Year: 1996-1997
Month: December
Leader: Group J

Situation/Case Study:

It was the group's consensus that the majority of cases shared dealt with meeting the needs of students. Diversity was the topic; however, the diversity the group saw in their cases was the "terrible" range of skills and competencies in their large classes. In some cases the lack of performance was due to limited English or cultural backgrounds. In most cases the teachers felt they were dealing with the white, English-speaking students who are borderline students and that do not qualify for Special Education services (and are getting lost in the crowd). Alternatives the teachers had as resources were discussed. The conversations, however, quickly wrapped back to limited funding, poor advising systems, and "crazy" scheduling. It was the conclusion of the group that the average kids are getting "ripped off" and the special needs kids are left to survive unrecognized. Smaller class sizes were discussed, it was discussed as a fact that the computers are limited to an 8-l ratio but there is no teacher-student ratio respected or considered in reference to the students' demographics. The $60,000 allocated to upgrade the computers would provide salaries for two and one-half teachers. The group questioned the priorities and goals of the district.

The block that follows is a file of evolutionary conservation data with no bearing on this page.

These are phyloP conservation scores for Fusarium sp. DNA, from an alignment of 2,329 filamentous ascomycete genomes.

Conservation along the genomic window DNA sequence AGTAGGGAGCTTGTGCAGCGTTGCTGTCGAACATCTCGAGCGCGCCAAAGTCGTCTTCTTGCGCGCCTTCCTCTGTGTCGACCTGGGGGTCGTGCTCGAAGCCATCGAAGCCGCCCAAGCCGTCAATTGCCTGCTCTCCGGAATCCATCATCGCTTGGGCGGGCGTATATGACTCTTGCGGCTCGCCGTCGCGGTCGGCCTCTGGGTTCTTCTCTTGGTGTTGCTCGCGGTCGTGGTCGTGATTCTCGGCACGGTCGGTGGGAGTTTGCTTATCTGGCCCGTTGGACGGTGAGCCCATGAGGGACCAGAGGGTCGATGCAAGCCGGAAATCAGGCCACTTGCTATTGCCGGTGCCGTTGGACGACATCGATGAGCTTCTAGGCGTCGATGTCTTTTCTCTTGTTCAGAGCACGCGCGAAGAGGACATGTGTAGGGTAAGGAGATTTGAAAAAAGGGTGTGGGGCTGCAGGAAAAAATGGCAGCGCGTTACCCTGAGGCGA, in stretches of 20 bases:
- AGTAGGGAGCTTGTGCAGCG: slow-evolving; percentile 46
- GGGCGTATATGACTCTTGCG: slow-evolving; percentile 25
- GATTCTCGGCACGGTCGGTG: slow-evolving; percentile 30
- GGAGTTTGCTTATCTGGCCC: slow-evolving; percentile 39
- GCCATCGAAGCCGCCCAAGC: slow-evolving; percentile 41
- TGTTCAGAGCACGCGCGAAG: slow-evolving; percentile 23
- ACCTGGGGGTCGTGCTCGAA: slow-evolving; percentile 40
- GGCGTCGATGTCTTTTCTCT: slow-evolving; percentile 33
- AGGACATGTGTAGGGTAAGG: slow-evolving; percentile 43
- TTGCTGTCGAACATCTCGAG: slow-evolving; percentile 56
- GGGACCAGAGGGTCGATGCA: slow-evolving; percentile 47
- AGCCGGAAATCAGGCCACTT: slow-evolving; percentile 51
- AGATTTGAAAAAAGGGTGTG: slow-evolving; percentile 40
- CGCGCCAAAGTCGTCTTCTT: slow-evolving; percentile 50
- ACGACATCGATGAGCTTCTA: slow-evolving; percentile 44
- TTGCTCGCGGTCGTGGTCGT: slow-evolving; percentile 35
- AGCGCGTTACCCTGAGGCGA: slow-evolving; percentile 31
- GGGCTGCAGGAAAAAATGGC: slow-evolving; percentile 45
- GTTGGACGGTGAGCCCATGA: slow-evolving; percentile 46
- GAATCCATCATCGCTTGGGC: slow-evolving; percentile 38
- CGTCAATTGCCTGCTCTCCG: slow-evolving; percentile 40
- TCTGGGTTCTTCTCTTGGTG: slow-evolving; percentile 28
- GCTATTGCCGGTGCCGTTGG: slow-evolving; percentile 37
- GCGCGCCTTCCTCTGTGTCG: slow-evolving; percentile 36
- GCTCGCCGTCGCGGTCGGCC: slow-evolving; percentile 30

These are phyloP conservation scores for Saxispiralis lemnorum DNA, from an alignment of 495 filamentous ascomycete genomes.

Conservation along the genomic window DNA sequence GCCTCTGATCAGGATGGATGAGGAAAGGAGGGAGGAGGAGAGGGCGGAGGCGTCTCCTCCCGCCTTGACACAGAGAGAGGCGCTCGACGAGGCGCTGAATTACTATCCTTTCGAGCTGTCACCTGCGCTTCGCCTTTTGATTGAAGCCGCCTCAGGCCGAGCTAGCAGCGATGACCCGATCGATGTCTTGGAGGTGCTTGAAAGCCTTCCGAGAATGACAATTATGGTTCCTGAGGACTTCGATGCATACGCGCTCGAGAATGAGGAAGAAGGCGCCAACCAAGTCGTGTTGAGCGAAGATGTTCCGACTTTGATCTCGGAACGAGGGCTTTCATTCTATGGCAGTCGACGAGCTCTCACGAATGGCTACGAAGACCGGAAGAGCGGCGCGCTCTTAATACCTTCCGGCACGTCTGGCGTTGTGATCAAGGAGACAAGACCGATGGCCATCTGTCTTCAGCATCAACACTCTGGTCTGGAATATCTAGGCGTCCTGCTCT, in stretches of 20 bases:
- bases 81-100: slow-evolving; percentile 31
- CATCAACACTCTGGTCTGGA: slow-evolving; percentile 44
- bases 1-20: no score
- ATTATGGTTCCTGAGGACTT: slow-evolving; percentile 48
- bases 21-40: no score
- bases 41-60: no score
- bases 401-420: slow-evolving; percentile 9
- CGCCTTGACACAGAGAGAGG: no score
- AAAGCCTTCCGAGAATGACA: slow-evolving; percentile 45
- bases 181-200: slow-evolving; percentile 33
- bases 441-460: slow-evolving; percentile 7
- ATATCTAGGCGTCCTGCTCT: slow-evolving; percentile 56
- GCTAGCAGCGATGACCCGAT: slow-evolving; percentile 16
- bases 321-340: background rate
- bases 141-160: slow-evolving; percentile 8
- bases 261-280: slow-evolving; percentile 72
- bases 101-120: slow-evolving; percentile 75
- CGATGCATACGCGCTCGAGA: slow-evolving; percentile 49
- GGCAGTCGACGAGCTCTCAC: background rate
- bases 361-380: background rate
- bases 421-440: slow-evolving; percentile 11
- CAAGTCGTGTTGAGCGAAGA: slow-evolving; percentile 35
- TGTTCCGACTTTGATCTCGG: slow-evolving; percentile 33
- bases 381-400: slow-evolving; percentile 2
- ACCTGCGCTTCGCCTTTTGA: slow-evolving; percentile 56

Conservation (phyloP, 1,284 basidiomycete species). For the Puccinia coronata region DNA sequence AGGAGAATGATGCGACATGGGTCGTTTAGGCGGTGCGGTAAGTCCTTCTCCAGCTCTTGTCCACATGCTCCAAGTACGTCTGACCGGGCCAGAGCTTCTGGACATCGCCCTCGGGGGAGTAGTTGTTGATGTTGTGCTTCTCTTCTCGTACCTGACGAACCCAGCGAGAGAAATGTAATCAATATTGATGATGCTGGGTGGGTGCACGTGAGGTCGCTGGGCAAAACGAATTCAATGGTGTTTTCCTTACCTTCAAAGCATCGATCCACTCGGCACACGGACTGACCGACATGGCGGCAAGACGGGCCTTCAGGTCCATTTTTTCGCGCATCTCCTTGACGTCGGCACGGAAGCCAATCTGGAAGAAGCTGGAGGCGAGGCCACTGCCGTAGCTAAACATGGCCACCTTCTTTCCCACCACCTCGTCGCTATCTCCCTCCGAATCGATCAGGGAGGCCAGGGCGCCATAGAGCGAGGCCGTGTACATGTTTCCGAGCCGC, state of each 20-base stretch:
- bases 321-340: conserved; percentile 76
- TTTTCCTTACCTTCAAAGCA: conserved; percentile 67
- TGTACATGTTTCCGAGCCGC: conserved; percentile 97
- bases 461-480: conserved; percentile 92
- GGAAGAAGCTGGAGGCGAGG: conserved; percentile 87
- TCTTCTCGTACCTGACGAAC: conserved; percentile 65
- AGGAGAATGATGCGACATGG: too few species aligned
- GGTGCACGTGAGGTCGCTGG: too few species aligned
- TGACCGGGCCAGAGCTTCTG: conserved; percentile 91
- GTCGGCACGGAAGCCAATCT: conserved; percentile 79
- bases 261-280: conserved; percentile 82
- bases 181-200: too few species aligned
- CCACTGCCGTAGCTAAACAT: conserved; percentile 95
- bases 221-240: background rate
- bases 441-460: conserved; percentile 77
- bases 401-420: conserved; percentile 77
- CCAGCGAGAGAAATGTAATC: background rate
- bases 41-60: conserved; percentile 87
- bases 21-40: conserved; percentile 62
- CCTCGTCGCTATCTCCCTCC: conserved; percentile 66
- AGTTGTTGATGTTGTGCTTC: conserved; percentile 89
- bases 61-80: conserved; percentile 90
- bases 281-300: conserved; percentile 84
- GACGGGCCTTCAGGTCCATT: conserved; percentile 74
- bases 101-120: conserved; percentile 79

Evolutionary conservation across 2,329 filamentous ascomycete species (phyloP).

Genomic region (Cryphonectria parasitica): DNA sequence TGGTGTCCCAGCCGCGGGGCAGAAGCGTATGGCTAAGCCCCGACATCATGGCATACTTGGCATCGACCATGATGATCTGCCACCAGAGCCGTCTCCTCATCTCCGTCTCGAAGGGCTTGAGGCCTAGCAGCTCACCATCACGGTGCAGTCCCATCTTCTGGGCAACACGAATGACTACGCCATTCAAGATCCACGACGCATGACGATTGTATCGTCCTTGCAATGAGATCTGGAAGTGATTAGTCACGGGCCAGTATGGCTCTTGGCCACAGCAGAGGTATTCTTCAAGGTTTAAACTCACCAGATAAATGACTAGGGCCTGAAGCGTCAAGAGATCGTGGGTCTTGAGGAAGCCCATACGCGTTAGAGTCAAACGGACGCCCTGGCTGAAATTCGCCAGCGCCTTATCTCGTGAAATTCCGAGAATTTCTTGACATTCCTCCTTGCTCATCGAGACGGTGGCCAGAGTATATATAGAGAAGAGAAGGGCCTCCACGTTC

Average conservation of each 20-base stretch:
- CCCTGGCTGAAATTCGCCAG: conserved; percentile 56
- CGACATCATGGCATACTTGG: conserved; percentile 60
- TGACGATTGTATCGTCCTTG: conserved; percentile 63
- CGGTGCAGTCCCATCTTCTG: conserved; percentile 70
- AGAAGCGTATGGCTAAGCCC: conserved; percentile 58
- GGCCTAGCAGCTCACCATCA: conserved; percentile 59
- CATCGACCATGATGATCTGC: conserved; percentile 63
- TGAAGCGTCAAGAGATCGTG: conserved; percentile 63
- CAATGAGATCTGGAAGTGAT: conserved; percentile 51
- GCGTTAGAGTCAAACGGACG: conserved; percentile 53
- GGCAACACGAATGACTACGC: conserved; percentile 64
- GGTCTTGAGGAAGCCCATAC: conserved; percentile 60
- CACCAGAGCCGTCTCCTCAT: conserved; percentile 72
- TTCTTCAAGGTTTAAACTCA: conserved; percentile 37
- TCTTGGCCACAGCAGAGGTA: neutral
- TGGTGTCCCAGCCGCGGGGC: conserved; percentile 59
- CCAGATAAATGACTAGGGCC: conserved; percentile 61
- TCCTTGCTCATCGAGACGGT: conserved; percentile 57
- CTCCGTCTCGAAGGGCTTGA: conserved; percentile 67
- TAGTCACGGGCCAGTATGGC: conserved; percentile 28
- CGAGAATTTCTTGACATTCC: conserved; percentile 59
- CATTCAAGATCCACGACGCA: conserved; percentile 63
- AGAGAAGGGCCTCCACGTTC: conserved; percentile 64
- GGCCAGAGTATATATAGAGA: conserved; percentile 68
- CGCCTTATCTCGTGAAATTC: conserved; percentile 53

Theories behind practice:

Impact on others:


This group is very “focused”, once they get on a topic I have not had much power getting them to refocus to the objectives of the Reflective Process. They comment at the end of each session how valuable the sessions are and how they appreciate my facilitation. The sessions are obviously allowing them the opportunity to share their frustrations and to hear others experiencing the same frustrations. I believe that has value, however, this group seems to lack any appreciation (or capacity?) for getting-into objectives 8 and 9 of the process. They are steeped in the “victims of the system and district” mentality. I am beginning to believe that this Reflection Process has to be spread over a longer time line, allowing the teachers to “go through” this process of “venting”. Considering any perspectives regarding “what else they could do” or of thinking of alternatives that would offer students greater benefits isn’t where this group is at or will go, even in December. I won’t extend my frustrations about the inability of the group to connect their choices of alternatives with “theories of education/learning”. I really believe I am trying to lead them to theories but it is not reaching these teachers’ “schemata”. My alternatives are running thin.